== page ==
In a similar vein, he said of the funding announced yesterday, "It’s not new funds. These are funds that were anticipated. We’re now putting in place the mechanism to get the funds to Forest City to make these improvements."

From the audience, Noticing New York blogger Michael D.D. White, a lawyer and urban planner, took the opportunity for public comment: "I acknowledge that I am not up to speed with exactly what you are proposing. I became aware less than 24 hours ago... It seems to me it’s generally a safe assumption that when you are acting on Atlantic Yards, it’s not going to be something good.... There’s nothing that you can do to redeem the project from its essentially despicable nature and despicable origins."

Looking more closely

According to the document distributed to the board (embedded below), the Modified General Project Plan included $100 million from the state/ESDC and $131 million from the City/New York City Economic Development Corporation (NYC EDC), reimbursing Forest City Ratner for land purchases.

(Remember, initially the city's $100 million was supposed to go to infrastructure, but could also be used for land. It was all used for land, and then some.)

The document stated:
Additional public infrastructure improvements will be made in connection with the development of the Project. These improvements would typically be funded by the municipality. To ensure the timely and efficient completion of the public infrastructure improvements, it is expected that such work will be performed by Forest City and funded, in part, by New York City. City funds will flow through ESDC.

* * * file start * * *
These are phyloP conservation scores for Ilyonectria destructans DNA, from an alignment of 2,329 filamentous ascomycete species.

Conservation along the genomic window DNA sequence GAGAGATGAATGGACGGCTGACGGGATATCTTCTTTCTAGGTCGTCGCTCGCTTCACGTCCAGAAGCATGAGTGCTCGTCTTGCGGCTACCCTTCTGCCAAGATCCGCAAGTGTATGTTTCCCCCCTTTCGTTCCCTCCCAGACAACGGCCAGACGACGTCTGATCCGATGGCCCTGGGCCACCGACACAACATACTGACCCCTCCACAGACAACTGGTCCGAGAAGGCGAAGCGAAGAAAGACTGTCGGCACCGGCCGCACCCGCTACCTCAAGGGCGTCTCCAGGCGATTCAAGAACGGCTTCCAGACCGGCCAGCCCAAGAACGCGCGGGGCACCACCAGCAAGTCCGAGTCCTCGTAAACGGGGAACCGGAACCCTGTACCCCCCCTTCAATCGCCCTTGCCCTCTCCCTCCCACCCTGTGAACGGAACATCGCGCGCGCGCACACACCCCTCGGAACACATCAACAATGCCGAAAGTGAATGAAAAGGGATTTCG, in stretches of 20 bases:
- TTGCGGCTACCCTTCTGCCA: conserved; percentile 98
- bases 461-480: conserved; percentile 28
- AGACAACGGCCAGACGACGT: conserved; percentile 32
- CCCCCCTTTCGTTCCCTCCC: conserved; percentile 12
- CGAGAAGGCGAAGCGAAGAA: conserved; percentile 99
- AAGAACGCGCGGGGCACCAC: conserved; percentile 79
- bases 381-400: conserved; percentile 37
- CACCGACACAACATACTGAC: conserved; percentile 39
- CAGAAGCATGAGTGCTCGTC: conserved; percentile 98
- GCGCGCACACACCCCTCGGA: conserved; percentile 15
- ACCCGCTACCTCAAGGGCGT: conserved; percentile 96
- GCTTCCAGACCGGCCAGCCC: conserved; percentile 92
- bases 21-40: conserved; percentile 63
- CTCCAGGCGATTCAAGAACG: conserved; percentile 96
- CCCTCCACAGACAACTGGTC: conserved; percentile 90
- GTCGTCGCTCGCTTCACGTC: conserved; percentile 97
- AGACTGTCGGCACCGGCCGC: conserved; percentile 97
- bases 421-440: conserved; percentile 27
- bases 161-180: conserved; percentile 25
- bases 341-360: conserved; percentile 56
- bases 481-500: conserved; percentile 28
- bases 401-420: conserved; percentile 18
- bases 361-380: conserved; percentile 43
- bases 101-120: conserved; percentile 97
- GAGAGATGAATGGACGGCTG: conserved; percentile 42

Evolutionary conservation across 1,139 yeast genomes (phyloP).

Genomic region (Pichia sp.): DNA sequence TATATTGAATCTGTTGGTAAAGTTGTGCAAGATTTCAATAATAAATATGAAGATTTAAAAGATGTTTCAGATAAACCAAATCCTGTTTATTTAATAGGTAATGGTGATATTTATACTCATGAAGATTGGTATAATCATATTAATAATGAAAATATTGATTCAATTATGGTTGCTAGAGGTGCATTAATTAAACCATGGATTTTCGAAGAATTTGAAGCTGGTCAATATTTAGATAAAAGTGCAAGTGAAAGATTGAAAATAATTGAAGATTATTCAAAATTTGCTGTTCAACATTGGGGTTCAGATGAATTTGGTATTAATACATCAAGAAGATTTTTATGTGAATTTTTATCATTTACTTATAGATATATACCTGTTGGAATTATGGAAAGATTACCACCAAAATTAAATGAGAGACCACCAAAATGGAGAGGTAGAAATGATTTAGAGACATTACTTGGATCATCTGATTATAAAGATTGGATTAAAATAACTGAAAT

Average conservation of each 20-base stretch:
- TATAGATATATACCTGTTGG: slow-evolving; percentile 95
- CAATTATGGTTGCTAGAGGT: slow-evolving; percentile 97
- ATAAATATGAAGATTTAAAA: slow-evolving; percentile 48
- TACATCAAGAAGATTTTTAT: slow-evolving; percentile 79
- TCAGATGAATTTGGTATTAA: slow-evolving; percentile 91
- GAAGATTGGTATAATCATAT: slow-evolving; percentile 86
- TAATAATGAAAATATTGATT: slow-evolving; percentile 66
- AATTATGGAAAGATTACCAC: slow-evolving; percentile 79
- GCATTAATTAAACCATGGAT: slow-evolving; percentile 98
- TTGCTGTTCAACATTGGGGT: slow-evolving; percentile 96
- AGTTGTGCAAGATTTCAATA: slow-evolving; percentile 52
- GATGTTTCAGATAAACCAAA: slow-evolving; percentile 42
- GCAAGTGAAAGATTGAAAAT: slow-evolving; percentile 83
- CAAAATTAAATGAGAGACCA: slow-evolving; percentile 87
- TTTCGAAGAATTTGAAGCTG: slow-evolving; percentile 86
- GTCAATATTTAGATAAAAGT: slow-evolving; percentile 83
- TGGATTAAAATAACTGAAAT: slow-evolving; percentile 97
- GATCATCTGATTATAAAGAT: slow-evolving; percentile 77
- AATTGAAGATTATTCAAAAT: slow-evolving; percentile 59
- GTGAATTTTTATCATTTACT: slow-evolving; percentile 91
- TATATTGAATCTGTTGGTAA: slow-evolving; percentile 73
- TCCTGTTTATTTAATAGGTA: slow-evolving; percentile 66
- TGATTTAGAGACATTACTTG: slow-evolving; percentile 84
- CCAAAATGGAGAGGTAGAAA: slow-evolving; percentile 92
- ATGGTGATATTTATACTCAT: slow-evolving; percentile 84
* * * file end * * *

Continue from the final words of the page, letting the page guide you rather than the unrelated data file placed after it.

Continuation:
The Atlantic Avenue infrastructure work consists of the replacement of a 36 inch cast iron water main the the bed of Atlantic Avenue with a 48 inch high pressure trunk main.

Doing the math

This was my initial offhand calculation regarding city support:
  • $100 million initially for land
  • $105 million for infrastructure
  • ($31 million of that was shifted to land)
  • $32.5 million for infrastructure.
Total = $237.5 million in city funds.

I ran that by representatives of the state and the city, who said it was off.

ESDC spokesman Warner Johnston said he thought that was wrong, but "it it would be best for the City to characterize their commitment as they deem appropriate. The only City funds that have–or will come through the City and that are reflected in the project documents are the $131 [million] for acquisition and the $32.5 [million] that Steve [Matlin] described in the materials. "

Querying NYC EDC

I had several rounds of questions with a city spokesman who would be quoted only on background, stating: